From the wax cylinder to the MP3 tracking global trends in music has changed a great deal over time.
In 1933, the Lomax family of ethnomusicologists and folklorists traipsed around the world with a 315-pound phonograph recorder to collect the music and stories of dozens of cultures. Today, it might be more useful to fire up YouTube or MySpace to see what bubbles up.
But the digital music revolution has also made it easier for music to cross boundaries, for trends to spread, intermingle, and evolve much faster than ever before. And musical recordings, along with many of the tools used to share and create music online have often been victim to the impermanence of the web, making the job of the modern ethnomusicologist harder than ever.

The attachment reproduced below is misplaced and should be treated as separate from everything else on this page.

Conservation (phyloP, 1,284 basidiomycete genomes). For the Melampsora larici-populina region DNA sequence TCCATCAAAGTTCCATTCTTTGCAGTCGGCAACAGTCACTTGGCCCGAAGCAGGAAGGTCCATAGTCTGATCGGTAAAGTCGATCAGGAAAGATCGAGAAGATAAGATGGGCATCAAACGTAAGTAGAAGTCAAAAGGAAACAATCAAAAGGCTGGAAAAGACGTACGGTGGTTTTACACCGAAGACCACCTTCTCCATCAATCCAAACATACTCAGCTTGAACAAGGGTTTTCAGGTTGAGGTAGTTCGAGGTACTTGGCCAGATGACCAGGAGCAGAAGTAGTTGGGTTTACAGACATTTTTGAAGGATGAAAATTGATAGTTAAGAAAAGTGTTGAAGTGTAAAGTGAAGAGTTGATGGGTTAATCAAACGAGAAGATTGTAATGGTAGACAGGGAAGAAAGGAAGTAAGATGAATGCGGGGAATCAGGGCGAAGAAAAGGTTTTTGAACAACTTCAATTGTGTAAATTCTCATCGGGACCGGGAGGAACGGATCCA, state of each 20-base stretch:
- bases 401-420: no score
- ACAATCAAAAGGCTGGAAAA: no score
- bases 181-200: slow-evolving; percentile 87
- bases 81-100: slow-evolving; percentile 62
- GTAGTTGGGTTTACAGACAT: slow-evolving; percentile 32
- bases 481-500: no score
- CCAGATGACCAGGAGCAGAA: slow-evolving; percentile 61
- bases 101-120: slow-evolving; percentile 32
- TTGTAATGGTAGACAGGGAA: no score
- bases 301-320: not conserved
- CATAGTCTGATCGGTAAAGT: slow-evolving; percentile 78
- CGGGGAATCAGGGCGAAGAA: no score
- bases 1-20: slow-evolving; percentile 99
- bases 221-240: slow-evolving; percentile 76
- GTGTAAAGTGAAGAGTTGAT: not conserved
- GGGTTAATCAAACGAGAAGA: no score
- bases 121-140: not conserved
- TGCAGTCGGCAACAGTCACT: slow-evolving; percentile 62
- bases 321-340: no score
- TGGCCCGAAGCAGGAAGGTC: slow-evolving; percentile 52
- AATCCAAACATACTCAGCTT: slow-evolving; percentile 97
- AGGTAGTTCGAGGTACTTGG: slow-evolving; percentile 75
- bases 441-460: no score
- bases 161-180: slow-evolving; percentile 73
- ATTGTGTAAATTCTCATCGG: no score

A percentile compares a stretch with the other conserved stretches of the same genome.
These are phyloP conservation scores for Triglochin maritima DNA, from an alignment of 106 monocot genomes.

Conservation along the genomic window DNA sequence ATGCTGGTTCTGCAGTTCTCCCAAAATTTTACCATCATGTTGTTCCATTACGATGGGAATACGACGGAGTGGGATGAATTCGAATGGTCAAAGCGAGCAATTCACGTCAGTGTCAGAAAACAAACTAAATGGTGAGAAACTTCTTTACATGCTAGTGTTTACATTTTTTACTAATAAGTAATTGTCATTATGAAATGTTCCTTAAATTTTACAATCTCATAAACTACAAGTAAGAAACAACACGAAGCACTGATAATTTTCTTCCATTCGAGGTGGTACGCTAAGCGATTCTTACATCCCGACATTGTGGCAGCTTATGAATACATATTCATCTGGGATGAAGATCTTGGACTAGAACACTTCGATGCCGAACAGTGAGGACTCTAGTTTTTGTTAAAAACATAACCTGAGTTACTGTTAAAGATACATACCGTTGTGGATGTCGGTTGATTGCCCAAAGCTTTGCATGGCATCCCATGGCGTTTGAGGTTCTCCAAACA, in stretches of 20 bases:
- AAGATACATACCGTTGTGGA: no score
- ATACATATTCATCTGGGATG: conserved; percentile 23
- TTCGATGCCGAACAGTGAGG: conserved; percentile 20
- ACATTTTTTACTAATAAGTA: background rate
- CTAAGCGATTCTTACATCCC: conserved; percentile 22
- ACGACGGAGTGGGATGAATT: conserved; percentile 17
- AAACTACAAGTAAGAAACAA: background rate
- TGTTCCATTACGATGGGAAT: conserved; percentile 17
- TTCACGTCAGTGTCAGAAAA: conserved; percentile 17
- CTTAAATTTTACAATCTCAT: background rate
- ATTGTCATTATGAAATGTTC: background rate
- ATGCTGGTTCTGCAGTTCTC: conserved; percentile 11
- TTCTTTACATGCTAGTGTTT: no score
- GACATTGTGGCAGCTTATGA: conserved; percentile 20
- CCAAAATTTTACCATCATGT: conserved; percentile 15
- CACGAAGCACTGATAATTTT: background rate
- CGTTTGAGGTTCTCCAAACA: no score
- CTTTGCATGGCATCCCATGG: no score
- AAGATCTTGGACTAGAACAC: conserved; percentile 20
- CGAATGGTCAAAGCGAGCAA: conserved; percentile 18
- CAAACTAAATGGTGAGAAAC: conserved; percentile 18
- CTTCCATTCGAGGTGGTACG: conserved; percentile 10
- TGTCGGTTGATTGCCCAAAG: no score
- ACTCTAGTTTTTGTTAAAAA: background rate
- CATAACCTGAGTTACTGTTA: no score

Ethan Zuckerman sat down with one such ethnomusicologist, Wayne Marshall — a blogger, DJ, and post-doctoral scholar at MIT working on a book about global youth culture and digital music — to talk about his work.
Listen up! Comment on the show! Tweet us! And check out the reference section after the jump for links to our guests and more.
Photo courtesy of the Library of Congress
Creative Commons music courtesy of MorganTJ
This month, the Berklee College of Music and MIDEM, in association with the Berkman Center, are hosting the Rethink Music Conference, bringing together artists, industry representatives, policymakers, educators, and innovators to discuss this very issue: the future of creative works, their distribution, and the laws that regulate them. Look out for more on this as we continue this series about music and the music industry.